### Born out of a passion for mathematics. Aimed at the adult enthusiast.

If you enjoy working with some of the classics of mathematics, think that ‘recreational mathematics’ is not an oxymoron, and want to ‘do math’ in a supportive environment with other math fans—then this is the summer vacation for you!

After all, why should the kids have all the fun?

And speaking of fun, that’s what we had last summer at the first camp.  Nine math enthusiasts flew into town for the four day event.  For a taste of what it was like, this article from the Albuquerque Journal delivers!

A powerful, inspiring review of the first MathCamp4Adults:

“As a secondary mathematics instructor, I want my students to participate in specific disciplinary practice and to understand how practices relate to broader realms of the mathematical community of ideas. With so much of mathematics instruction focused on tools for manipulating equations, students grow eager to engage with mathematics on a verbal and more conceptual level. At Math Camp, I encountered both some of the big concepts that have shaped mathematical exploration for centuries and even millennia. Math Camp offered a terrific survey of fundamental problems and solutions, and through Kaylee’s measured yet efficient stewardship, my fellow campers and I navigated an extremely broad range of ideas in a way that was both accessible and challenging.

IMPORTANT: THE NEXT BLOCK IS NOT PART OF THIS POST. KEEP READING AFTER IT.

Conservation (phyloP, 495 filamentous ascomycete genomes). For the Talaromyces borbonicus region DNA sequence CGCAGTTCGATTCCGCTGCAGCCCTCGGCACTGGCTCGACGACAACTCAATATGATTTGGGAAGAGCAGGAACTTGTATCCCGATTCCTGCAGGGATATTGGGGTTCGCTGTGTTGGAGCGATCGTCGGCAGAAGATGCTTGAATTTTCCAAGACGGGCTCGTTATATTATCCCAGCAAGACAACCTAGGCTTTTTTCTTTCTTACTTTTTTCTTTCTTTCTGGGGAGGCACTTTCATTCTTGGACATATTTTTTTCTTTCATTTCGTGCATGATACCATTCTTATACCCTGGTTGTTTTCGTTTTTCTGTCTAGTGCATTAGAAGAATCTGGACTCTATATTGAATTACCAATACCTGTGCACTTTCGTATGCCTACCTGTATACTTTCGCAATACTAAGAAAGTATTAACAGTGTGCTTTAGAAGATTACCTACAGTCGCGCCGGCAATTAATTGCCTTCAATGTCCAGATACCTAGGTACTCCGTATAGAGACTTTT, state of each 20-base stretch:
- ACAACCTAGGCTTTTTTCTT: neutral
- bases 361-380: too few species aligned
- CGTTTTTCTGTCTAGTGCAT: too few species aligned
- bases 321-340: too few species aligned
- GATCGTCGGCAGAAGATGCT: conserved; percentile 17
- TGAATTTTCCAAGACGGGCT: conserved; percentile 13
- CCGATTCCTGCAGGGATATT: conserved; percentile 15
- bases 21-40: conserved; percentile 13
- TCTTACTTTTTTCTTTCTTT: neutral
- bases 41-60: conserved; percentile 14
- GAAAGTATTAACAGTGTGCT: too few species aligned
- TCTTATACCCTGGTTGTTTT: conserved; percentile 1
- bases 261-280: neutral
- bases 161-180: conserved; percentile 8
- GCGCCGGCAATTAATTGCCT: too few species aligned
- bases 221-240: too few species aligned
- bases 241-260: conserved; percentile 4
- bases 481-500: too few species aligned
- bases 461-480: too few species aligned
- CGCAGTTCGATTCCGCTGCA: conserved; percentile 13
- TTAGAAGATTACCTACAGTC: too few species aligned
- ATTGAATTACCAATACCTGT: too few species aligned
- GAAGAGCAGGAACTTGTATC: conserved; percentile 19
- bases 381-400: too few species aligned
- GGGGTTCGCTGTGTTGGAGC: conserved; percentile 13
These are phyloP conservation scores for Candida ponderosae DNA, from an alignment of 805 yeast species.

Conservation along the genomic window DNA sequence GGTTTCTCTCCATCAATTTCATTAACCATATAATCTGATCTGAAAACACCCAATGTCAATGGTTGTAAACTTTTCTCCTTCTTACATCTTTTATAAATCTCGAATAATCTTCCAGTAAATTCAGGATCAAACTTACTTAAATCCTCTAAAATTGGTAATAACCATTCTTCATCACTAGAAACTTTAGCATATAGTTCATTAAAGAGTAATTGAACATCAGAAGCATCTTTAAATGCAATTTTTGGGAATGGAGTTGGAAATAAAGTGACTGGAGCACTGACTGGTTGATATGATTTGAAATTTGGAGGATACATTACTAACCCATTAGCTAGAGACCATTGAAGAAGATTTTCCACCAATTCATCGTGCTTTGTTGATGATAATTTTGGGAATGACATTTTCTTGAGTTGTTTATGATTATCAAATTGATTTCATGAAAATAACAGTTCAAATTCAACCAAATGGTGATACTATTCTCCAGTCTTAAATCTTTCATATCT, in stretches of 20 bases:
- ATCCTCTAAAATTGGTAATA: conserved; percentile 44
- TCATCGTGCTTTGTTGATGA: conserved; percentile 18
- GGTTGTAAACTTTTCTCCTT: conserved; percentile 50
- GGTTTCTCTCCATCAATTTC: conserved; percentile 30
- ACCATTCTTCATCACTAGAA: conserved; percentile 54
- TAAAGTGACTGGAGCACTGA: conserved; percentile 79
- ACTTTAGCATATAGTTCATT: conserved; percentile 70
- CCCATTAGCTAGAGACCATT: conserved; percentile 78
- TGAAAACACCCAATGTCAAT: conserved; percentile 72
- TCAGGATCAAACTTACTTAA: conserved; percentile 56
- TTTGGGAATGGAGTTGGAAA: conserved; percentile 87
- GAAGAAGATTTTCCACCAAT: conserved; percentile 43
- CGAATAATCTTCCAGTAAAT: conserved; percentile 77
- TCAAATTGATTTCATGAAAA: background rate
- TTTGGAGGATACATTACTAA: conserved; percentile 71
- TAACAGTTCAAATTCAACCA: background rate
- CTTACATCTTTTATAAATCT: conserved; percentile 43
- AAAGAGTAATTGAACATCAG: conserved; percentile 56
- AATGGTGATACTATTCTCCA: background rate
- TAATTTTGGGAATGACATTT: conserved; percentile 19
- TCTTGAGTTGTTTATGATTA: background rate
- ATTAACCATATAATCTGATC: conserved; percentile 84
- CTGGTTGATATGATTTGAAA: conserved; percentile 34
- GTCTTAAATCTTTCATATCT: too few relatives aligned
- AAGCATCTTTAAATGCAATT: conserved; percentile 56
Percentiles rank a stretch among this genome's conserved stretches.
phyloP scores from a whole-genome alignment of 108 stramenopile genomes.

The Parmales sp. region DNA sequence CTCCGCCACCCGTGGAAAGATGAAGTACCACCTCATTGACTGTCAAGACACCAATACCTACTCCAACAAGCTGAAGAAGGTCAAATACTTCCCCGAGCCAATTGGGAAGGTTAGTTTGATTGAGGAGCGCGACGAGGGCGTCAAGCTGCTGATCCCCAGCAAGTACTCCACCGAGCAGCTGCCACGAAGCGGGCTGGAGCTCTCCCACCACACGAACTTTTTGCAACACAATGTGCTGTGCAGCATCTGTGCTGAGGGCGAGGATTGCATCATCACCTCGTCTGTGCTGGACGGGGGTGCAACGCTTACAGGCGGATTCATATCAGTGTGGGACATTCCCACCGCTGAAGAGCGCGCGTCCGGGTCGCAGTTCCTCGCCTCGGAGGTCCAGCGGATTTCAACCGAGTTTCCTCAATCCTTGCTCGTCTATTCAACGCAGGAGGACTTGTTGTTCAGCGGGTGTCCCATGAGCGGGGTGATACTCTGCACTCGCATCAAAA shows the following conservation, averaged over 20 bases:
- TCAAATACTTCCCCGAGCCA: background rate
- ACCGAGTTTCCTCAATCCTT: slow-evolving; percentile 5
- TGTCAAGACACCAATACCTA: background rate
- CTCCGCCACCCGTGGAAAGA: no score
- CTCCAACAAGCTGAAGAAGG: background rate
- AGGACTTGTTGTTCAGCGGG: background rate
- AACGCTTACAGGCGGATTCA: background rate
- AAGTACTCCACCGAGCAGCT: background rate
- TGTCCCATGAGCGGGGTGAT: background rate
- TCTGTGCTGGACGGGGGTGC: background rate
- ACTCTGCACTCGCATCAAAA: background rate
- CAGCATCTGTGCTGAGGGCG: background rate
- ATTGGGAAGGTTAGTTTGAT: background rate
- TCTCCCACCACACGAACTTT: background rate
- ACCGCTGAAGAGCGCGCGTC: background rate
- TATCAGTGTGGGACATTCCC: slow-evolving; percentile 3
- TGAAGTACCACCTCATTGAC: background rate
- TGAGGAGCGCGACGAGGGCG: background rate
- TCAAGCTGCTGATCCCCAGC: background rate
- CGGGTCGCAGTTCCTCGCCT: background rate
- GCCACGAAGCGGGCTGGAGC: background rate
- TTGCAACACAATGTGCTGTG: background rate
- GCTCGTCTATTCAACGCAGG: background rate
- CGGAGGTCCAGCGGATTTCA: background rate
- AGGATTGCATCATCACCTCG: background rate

Like many math teachers, I believe that thinking mathematically is a natural human process, and that most minds are drawn to mathematical questions. From early experiences drawing arrows on the ends of number lines, big questions about continuity, infinity, and even cardinality follow students as they progress from year to year. One of the most satisfying aspects of Math Camp for me was the clear road map from these deeper questions back to familiar tools of secondary mathematics, and the unexpected relationships that the deeper questions bring to light. I especially appreciated the care given to the scheduled progression through topics, as it allowed us to build upon ideas and to circle back and tie them in in new ways. One would be hard pressed to find another program that builds a bridge from primes to transcendental numbers in three days, all in the company of fellow math fans with expert support. All through Math Camp runs a current of enthusiasm and curiosity that is always refreshing to those working to broaden the community of ideas that we love.”

Thomas Priestley, Educator

#####  Comments on the evaluation forms for the first camp:

“Kaylee (the instructor/facilitator) was great — very knowledgeable and enthusiastic.  I really enjoyed the camp and look forward to the next camp.”

“Kaylee was excellent in every way.  He managed to keep it fun and showed great fluency with a huge range of topics.  This was a great experience.  I loved being able to “play” in this environment.”

“I appreciated Kaylee’s excitement and passion for the topics.  The group dinner was fun!”

“Excellent!  I would attend another camp.  Topics can be repeated, no problem.  The philosophical implications are the most interesting to me.”

“Awesome topics!  Great review after being away from math for too long.  Kaylee was great with leading discussions, presenting material, explaining, and encouraging exploration.  With the success of this first session, the next should bring more interest and participants.”

Average score from all participants for “Overall value of the camp”:  4.85 out of 5.

### Wide Variety of Topics

The Green Dot Problem. We’ll stretch your logical thinking skills with this challenging group activity.

Mathematical Proofs. We’ll develop proofs for each of the following topics:

–Pythagorean Theorem
–Square Root of 2 is Irrational, and can we also prove that unless an integer is a perfect square, its square root is also irrational?